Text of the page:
IV. STRATEGIC VISION IMPLEMENTATION UPDATES

Division of Cardiovascular Sciences (DCVS). Dr. David Goff, Director of DCVS, explained that to develop its strategic vision, DCVS conducted a landscape analysis and mapped its major initiatives to the eight NHLBI strategic objectives. The division identified six major goals for the next few years, including: 1) Intervening on social determinants of CVH & health equity; 2) Understanding and promoting resilience; 3) Promoting cardiovascular health (CVH) across the lifespan; 4) Eliminating hypertension-related CVD; 5) Reducing heart failure burden; and 6) Preventing vascular dementia.

Division of Lung Diseases (DLD). Dr. James Kiley, Director of DLD, explained that DLD activities span a broad range of diseases and conditions, including asthma, COPD, sleep, and pulmonary vascular diseases. The division also conducts research on developmental biology and pediatric diseases, sponsors training, and special programs. Dr. Kiley presented a list of DLD initiatives that address each of the eight objectives in the NHLBI strategic vision.

Division of Blood Diseases and Resources (DBDR). Dr. Keith Hoots, Director of DBDR, described the three DBDR branches. A significant focus of the DBDR efforts to advance the NHLBI strategic vision is on the interface of biology preserved across all categorical organ systems. The blood, vascular system, and blood-brain barrier are paradigmatic of finite injury responses to an infinite number of noxious stimuli. For the vasculature, deciphering how single components (e.g., signaling proteins, receptors, jettisoned organelles, cytoplasm, and nuclear elements of damaged cells) can influence multiple injury responses is essential for targeting therapeutic strategies.

Center for Translation Research and Implementation Science (CTRIS). Dr. George Mensah, Director of CTRIS, explained that the Center conducts evidence synthesis and integration as well as rigorous systematic reviews, which it uses to identify research gaps and work with other NHLBI divisions to develop evidence that can fill these gaps. In addition, CTRIS develops clinical practice guidelines with partners and conducts research on the science of implementing the best evidence. Dr. Mensah shared initiatives that address five of the objectives in the NHLBI strategic vision and gave examples of CTRIS global health initiatives.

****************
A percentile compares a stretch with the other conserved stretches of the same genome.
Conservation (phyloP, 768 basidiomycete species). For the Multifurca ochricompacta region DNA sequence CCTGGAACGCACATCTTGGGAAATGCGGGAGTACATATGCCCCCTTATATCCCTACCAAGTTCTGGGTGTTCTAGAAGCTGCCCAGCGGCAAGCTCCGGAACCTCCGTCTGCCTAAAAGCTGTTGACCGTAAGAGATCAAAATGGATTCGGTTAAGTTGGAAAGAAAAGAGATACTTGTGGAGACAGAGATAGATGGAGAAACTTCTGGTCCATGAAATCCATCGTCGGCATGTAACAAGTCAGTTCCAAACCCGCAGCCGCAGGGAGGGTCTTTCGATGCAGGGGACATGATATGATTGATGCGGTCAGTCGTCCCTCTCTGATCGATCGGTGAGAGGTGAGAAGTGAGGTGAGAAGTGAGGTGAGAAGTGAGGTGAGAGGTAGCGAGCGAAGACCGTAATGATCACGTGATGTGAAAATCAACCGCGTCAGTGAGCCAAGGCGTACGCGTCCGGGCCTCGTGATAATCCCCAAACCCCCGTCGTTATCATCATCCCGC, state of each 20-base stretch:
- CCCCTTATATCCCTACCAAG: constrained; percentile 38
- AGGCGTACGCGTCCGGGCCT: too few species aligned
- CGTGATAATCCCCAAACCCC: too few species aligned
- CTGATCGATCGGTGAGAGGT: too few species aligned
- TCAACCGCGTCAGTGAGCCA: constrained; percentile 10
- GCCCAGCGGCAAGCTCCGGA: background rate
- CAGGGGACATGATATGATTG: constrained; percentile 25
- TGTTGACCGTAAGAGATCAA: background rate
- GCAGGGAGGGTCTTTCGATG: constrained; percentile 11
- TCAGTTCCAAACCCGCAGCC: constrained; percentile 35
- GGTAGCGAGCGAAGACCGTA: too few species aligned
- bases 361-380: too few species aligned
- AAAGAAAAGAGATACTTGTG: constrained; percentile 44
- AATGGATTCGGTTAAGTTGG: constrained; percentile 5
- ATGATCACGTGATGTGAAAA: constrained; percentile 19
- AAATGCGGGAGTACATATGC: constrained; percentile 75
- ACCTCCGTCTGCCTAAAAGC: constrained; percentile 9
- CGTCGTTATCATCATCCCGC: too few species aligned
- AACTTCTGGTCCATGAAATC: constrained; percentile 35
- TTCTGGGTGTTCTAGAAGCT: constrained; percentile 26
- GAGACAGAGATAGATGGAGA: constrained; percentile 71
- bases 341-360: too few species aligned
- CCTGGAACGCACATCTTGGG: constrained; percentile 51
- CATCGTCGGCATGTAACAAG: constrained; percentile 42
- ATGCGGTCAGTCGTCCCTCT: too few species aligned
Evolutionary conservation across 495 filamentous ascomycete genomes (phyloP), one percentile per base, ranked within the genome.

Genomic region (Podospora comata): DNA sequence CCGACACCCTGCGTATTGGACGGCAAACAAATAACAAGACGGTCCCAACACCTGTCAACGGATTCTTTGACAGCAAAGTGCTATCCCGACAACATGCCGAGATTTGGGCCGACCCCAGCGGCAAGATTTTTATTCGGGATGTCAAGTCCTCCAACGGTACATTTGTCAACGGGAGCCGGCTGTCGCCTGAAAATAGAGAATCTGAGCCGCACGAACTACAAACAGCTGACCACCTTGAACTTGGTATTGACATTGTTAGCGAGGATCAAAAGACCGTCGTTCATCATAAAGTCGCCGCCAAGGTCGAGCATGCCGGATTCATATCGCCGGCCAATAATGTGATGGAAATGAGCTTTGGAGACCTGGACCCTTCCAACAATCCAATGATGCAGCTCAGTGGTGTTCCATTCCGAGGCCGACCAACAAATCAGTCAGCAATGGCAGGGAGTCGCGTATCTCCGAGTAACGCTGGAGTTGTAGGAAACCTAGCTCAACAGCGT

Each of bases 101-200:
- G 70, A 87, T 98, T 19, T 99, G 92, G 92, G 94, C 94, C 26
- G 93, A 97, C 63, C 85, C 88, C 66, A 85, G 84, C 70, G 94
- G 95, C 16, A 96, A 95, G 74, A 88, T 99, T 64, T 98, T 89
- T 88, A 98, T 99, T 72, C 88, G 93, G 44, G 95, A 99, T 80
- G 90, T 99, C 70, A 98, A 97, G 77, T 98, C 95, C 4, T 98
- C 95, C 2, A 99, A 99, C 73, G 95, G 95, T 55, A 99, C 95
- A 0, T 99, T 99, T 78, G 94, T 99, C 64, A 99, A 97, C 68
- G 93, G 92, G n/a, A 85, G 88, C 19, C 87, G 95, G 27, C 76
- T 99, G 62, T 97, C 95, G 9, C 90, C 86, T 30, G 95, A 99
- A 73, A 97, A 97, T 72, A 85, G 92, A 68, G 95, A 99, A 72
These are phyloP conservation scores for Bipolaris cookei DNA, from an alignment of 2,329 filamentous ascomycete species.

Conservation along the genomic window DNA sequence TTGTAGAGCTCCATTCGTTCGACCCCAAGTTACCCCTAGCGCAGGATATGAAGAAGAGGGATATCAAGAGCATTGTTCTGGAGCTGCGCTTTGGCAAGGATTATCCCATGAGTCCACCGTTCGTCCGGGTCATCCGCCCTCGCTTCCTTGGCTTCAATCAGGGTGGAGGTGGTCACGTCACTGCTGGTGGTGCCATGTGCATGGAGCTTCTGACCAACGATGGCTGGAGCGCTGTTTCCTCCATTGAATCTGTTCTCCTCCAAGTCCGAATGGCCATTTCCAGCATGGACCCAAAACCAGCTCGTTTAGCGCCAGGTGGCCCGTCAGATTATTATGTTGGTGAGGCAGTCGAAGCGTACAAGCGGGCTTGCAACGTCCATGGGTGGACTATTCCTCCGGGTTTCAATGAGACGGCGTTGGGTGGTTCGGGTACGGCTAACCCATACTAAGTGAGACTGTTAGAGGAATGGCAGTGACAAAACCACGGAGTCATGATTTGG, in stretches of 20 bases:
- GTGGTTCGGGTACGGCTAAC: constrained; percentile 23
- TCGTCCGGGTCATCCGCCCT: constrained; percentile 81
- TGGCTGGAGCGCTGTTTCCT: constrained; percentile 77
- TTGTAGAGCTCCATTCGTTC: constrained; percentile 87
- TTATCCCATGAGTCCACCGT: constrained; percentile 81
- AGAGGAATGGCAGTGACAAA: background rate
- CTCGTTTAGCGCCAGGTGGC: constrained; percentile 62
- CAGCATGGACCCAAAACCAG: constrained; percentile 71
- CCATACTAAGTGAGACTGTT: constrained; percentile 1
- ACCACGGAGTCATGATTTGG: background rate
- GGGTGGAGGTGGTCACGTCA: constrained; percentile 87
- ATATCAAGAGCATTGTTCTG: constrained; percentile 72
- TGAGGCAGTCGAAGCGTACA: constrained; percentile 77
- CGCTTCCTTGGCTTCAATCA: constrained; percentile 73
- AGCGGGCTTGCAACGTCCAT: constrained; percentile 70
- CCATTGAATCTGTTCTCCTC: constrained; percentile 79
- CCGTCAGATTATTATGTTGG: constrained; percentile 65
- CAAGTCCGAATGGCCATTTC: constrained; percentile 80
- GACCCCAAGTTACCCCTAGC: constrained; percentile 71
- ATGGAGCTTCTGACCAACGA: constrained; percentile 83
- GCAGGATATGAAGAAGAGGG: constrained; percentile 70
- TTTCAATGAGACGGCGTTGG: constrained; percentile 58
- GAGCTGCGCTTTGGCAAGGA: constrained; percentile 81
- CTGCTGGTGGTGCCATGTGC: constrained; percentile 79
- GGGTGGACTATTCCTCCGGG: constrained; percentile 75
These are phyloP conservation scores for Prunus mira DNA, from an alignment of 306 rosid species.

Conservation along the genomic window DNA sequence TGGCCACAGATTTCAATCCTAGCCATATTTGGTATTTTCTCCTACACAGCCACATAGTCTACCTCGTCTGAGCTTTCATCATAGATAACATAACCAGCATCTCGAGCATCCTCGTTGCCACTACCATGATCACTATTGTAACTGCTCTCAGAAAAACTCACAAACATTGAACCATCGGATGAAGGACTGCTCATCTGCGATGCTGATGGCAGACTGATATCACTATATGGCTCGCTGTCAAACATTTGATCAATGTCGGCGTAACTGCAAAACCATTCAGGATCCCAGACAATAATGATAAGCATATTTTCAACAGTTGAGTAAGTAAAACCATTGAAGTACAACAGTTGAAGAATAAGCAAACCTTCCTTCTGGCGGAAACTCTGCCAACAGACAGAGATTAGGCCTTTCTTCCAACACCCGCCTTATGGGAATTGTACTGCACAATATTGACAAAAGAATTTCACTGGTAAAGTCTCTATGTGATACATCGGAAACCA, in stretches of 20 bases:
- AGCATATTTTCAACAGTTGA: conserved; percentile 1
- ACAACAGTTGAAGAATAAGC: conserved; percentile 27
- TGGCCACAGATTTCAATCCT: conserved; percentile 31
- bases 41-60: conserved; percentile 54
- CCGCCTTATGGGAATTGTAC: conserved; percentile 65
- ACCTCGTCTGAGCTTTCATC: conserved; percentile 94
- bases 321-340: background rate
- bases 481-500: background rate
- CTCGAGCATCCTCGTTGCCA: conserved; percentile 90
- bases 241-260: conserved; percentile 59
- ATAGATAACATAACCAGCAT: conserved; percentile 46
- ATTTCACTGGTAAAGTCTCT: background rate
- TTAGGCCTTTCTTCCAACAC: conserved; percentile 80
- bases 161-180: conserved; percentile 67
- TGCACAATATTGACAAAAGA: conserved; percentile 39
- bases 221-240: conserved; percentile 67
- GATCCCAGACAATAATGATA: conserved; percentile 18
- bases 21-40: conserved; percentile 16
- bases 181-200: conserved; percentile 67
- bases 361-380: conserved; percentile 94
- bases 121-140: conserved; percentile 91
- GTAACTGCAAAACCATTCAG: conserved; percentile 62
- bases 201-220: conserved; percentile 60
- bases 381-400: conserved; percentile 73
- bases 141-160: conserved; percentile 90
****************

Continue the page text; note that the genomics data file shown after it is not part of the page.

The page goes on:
V. CHARGE TO WORKING GROUPS

Dr. Gina Wei, Associate Director of DCVS, explained that NHLBAC and BEE members would separate into two working groups to discuss NHLBI programs that address the strategic vision objectives related to precision medicine and data science. Dr. Wei charged the two breakout groups with discussing how the NHLBI can build, foster, and support a community of data users to realize the goals of precision medicine and maximally leverage data-sharing platforms and resources.

One working group was charged with identifying ways the NHLBI might attract new data scientists into HLBS research and advance data science capabilities in current HLBS investigators. The charge for the second working group was to provide input on how the NHLBI can support and foster data science and precision medicine research efforts, including leveraging omics data, cohort studies, and deep phenotyping in the short, medium, and long terms.

VI. REPORTS FROM WORKING GROUP DISCUSSIONS

The reports summarized below are ideas that were discussed by Council and BEE members and will be taken under advisement by NHLBI staff in future decision making.

Working Group A. Dr. Donna Arnett, Dean and Professor in the College of Public Health at the University of Kentucky, summarized the discussions by answering key questions.

  1. How can the NHLBI build, foster, and support a vibrant community for data science and precision medicine?
    • Foster development of user-friendly, cloud-based tools and datasets.